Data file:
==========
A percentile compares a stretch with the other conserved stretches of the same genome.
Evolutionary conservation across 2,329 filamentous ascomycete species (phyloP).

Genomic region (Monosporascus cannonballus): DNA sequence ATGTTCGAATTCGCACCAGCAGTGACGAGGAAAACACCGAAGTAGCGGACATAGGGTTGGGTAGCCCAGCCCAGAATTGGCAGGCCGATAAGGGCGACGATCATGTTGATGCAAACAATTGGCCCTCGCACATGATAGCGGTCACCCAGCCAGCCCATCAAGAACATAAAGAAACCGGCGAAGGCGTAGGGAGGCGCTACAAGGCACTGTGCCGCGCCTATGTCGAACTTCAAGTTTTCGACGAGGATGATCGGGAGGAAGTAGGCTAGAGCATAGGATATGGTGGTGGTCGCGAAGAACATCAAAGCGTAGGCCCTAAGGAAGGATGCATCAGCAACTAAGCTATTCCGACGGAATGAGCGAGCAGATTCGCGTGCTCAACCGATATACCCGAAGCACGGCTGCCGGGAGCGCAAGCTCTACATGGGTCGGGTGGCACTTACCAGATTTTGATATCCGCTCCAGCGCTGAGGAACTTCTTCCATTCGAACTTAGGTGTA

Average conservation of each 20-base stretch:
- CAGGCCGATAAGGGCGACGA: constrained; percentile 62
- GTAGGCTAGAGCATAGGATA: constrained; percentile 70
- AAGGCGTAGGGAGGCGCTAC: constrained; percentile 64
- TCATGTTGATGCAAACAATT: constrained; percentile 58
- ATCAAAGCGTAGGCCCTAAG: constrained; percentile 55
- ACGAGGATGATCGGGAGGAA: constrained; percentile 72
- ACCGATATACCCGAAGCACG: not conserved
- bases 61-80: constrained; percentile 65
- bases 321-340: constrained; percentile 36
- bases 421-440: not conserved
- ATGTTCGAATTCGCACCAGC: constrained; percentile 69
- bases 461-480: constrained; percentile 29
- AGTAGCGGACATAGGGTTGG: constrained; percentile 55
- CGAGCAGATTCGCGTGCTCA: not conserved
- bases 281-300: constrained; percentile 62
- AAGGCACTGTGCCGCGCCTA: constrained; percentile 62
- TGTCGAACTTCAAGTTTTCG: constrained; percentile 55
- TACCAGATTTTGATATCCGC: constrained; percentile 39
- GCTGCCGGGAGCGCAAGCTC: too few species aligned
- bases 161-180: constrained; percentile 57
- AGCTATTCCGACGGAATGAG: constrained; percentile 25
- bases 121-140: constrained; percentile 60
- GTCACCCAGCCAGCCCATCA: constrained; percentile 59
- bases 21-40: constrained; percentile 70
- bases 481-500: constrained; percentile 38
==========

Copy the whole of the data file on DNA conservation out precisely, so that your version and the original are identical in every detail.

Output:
A percentile compares a stretch with the other conserved stretches of the same genome.
Evolutionary conservation across 2,329 filamentous ascomycete species (phyloP).

Genomic region (Monosporascus cannonballus): DNA sequence ATGTTCGAATTCGCACCAGCAGTGACGAGGAAAACACCGAAGTAGCGGACATAGGGTTGGGTAGCCCAGCCCAGAATTGGCAGGCCGATAAGGGCGACGATCATGTTGATGCAAACAATTGGCCCTCGCACATGATAGCGGTCACCCAGCCAGCCCATCAAGAACATAAAGAAACCGGCGAAGGCGTAGGGAGGCGCTACAAGGCACTGTGCCGCGCCTATGTCGAACTTCAAGTTTTCGACGAGGATGATCGGGAGGAAGTAGGCTAGAGCATAGGATATGGTGGTGGTCGCGAAGAACATCAAAGCGTAGGCCCTAAGGAAGGATGCATCAGCAACTAAGCTATTCCGACGGAATGAGCGAGCAGATTCGCGTGCTCAACCGATATACCCGAAGCACGGCTGCCGGGAGCGCAAGCTCTACATGGGTCGGGTGGCACTTACCAGATTTTGATATCCGCTCCAGCGCTGAGGAACTTCTTCCATTCGAACTTAGGTGTA

Average conservation of each 20-base stretch:
- CAGGCCGATAAGGGCGACGA: constrained; percentile 62
- GTAGGCTAGAGCATAGGATA: constrained; percentile 70
- AAGGCGTAGGGAGGCGCTAC: constrained; percentile 64
- TCATGTTGATGCAAACAATT: constrained; percentile 58
- ATCAAAGCGTAGGCCCTAAG: constrained; percentile 55
- ACGAGGATGATCGGGAGGAA: constrained; percentile 72
- ACCGATATACCCGAAGCACG: not conserved
- bases 61-80: constrained; percentile 65
- bases 321-340: constrained; percentile 36
- bases 421-440: not conserved
- ATGTTCGAATTCGCACCAGC: constrained; percentile 69
- bases 461-480: constrained; percentile 29
- AGTAGCGGACATAGGGTTGG: constrained; percentile 55
- CGAGCAGATTCGCGTGCTCA: not conserved
- bases 281-300: constrained; percentile 62
- AAGGCACTGTGCCGCGCCTA: constrained; percentile 62
- TGTCGAACTTCAAGTTTTCG: constrained; percentile 55
- TACCAGATTTTGATATCCGC: constrained; percentile 39
- GCTGCCGGGAGCGCAAGCTC: too few species aligned
- bases 161-180: constrained; percentile 57
- AGCTATTCCGACGGAATGAG: constrained; percentile 25
- bases 121-140: constrained; percentile 60
- GTCACCCAGCCAGCCCATCA: constrained; percentile 59
- bases 21-40: constrained; percentile 70
- bases 481-500: constrained; percentile 38